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Crime Rate Unprecedented in Recent Years

Crime Rate Unprecedented in Recent Years

By Lauren Toole

On Saturday, Feb. 2 around 2:00 a.m., Kenyon College Bookstore Manager Jim Huang received a call from Safety, who told him that the window next to the ATM had been broken at the Bookstore.

[Safety] told me that a student broke the window, and that it was witnessed but they didnt know who it was and that the student ran off, Huang said. They told us that they did not think that the student had gotten inside.

Over the weekend, four separate incidents of vandalism including the one at the Bookstore as well as multiple thefts were reported to Safety and to the Knox County Sheriffs Office, abruptly ending what had been a welcome lull of crime on campus.

After last semesters record-breaking numbers of theft and vandalism, the College appeared to be returning to normal.

We really thought, especially coming back with a new semester, that things were getting better and going to be OK, said Director of Safety Robert Hooper.

Between the nights of Friday, Feb. 1 and Saturday, Feb. 2, a vending machine was smashed in Old Kenyon Residence Hall, bathrooms in Hanna Residence Hall were vandalized and a fire extinguisher was set off in Gund Commons.

The cost to replace the vending machine is estimated to be around $1,250, according to Fred Linger, manager of Business Services.

Nobody has come forward saying that theyve seen anything or heard anything, Hooper said. Thats whats most frustrating for us. Somebody surely would have heard something or seen something.

Later that day, the mens basketball game against DePauw University saw a number of items stolen from the Lords team locker room. The Lords had just defeated the DePauw Tigers in a buzzer-beater by Ikenna Nwadibia 14 when they returned to their locker room to find that wallets, phones, keys and headphones had gone missing during the game.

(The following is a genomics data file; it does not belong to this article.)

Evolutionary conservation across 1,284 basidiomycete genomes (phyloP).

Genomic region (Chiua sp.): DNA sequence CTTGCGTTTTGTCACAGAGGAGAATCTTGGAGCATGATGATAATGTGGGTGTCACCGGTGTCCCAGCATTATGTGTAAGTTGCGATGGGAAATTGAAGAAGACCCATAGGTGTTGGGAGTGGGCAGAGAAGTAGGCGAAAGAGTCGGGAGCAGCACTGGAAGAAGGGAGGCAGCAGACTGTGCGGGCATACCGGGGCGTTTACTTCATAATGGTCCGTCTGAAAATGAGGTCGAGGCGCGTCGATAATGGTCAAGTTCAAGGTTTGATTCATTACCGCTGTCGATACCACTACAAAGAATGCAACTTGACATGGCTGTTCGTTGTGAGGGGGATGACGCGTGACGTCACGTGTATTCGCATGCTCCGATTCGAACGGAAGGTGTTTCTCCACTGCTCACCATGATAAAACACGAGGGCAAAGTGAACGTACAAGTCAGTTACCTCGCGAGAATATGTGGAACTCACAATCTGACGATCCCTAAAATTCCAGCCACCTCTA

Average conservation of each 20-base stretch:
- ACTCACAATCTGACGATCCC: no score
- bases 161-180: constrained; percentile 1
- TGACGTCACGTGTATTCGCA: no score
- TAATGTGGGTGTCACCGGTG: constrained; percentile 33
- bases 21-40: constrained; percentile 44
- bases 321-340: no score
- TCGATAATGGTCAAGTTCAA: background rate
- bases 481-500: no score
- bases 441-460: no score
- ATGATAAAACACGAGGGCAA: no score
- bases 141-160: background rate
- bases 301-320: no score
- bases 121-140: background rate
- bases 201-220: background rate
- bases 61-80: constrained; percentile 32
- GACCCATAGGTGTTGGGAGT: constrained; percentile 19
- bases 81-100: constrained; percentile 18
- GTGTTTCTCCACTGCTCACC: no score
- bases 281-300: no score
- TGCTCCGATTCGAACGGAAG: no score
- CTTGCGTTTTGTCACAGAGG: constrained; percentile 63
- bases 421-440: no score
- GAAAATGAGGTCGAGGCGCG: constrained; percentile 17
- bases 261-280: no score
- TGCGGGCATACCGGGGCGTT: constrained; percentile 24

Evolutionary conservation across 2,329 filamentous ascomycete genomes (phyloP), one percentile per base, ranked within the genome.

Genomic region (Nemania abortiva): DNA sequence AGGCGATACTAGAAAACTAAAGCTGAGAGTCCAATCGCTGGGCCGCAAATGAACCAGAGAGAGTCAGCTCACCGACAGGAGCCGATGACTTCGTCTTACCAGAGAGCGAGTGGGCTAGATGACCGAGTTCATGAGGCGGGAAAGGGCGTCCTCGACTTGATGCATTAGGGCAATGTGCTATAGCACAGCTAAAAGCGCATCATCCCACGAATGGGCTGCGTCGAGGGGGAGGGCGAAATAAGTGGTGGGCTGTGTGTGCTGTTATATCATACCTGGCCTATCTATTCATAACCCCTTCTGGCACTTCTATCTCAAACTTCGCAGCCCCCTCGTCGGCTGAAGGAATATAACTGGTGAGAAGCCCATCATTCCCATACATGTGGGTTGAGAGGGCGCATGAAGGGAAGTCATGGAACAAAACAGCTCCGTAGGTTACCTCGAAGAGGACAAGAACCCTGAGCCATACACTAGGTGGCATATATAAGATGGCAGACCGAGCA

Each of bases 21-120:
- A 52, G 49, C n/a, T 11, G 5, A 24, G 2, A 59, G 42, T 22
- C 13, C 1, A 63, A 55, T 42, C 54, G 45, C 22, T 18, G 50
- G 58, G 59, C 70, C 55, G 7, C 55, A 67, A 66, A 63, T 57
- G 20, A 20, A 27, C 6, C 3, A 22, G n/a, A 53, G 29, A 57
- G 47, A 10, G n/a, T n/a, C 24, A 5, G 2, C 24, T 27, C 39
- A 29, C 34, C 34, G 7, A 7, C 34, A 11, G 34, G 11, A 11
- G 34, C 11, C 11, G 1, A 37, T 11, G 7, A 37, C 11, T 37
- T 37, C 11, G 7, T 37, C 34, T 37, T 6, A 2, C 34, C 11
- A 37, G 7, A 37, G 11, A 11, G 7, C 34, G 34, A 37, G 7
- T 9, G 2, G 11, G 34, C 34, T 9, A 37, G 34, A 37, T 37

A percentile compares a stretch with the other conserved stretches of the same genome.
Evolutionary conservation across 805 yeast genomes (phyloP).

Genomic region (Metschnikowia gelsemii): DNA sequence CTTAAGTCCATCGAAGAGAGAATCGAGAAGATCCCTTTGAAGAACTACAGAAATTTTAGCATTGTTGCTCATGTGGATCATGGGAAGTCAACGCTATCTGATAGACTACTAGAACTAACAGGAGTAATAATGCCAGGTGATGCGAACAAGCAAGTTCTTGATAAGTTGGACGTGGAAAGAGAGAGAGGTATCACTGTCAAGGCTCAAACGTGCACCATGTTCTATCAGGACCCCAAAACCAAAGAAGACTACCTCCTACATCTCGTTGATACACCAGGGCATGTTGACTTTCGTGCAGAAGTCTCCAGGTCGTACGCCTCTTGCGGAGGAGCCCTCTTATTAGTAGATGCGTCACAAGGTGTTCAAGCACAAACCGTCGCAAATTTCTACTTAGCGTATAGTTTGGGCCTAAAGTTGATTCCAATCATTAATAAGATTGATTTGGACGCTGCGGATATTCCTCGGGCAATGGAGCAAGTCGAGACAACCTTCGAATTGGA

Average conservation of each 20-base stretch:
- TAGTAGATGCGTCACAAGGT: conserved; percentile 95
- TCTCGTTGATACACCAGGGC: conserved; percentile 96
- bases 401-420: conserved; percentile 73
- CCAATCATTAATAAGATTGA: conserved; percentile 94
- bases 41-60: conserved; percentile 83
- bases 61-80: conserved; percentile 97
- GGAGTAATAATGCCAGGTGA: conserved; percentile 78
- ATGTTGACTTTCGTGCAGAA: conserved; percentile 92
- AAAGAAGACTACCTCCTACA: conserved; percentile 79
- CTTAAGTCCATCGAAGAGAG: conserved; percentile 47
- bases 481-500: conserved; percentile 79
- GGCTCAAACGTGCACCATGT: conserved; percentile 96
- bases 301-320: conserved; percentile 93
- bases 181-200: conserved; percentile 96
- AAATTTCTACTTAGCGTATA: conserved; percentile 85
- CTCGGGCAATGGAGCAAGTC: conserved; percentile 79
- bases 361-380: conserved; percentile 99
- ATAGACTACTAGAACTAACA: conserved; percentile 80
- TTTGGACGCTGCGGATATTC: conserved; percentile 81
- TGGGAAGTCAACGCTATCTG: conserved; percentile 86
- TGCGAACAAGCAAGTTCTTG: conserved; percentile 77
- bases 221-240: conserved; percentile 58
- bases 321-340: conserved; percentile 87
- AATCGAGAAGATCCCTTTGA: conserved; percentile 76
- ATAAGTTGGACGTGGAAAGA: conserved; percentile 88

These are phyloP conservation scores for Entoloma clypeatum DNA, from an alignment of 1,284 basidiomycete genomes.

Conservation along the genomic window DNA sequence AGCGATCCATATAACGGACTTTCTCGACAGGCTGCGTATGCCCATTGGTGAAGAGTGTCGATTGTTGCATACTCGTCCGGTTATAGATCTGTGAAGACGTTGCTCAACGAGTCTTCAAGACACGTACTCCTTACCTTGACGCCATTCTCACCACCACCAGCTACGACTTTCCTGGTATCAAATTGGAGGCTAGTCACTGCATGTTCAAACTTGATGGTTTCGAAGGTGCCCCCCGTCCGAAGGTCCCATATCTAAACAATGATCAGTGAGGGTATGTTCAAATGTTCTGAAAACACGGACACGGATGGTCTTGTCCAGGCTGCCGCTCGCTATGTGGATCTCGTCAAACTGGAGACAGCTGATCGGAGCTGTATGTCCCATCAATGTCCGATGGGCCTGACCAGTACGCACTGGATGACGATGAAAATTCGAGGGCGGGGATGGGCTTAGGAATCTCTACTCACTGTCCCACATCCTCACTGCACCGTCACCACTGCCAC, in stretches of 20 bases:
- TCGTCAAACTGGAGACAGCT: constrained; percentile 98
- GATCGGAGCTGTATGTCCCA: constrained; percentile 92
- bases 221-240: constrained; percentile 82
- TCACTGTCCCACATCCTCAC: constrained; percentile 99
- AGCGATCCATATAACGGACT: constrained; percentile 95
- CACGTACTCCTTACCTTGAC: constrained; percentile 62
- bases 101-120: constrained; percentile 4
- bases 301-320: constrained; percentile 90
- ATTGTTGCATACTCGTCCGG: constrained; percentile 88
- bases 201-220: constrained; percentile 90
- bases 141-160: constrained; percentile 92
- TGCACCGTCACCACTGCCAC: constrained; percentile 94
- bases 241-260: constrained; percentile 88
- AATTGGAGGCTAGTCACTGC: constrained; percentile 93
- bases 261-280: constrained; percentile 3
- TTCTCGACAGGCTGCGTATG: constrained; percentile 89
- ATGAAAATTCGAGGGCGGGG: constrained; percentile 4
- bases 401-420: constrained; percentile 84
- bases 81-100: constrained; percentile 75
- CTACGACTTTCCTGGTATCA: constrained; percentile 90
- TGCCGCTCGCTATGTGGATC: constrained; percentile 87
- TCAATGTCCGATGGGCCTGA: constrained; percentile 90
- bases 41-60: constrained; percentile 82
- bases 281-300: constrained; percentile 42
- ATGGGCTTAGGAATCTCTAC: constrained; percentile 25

The items were reported stolen through the Knox County Sheriffs Office, and a wallet has been recovered in Mount Vernon.

That leads us to believe that it is someone in the outside community coming in and taking advantage of the openness of the campus, Hooper said. When you have that many people in for a game, youve got to get people to start locking things up.

It becomes an issue where youre not locking up your valuables and then it becomes an opportunity, said Justin Newell, assistant director of athletics and director of the Kenyon Athletic Center (KAC). The more opportunity people have, the more likely something is going to happen.

The KAC in particular has been a regular target area for theft and has been the source of multiple reports of suspicious persons this year. In light of this increase, Newell has implemented a number of increased security measures to try to combat these issues. KAC desk workers and supervisors are now required to do walk-throughs during their shifts, and stickers were placed on the mens and womens locker rooms in order to prevent mistake-prone individuals from wandering into locker rooms.

Weve gone further than we ever have, but it just also seems to be happening more than ever before, Newell said. For the most part, Ive gotten a lot more emails about random people. Its helping.

Newell also looked into the possibility of acquiring security cameras to install at the KAC, but has found that theres a lot more than just saying, were going to get cameras.

It didnt happen as quickly as Id hoped, Newell said. The College as a whole is looking into it and rather than piecemealing building-by-building where the expense would probably be greater, theyre looking at it as a whole.

At the beginning of the year, Safety also debated placing a security camera in the Peirce coatroom after a string of thefts occurred there. They eventually rejected the proposal. We just dont have a lot of security cameras on campus, Hooper said. I think a lot of that is a cultural thing. Nobody wants Kenyon to be at that point, but were still working through that.

Currently, the Gund Gallery is the only building on campus with security cameras. Given the frequency of thefts and the reports of suspicious persons not only at the KAC but also elsewhere on campus, the possibility of adding cameras might have to be revisited.

I think that is a discussion we need to be making as a community, Hooper said. Obviously, students need to be a big part of that because its all of us. It shouldnt just be what we think. However, I think that discussion maybe needs to begin to happen.

The weekends recent spike in vandalism and theft may have coincided with the power outage Friday night or the party at the Ganter-Price Hall on Saturday night, according to Hooper.

The previous weekends there werent as many parties because of Greek rushing, he said. Its really hard to tell.

Though this past weekends spike in crime may have been random, given the years trajectory, it will be important for the community to remain vigilant and try to prevent additional incidents like this weekends.

Vandalisms just been off the charts this whole year. Were not sure why, but its tough for us to try and be everywhere with how were staffed, which is why we really depend on the community to let us know, Hooper said. We have no problem following things up or contacting people, but we have to know.

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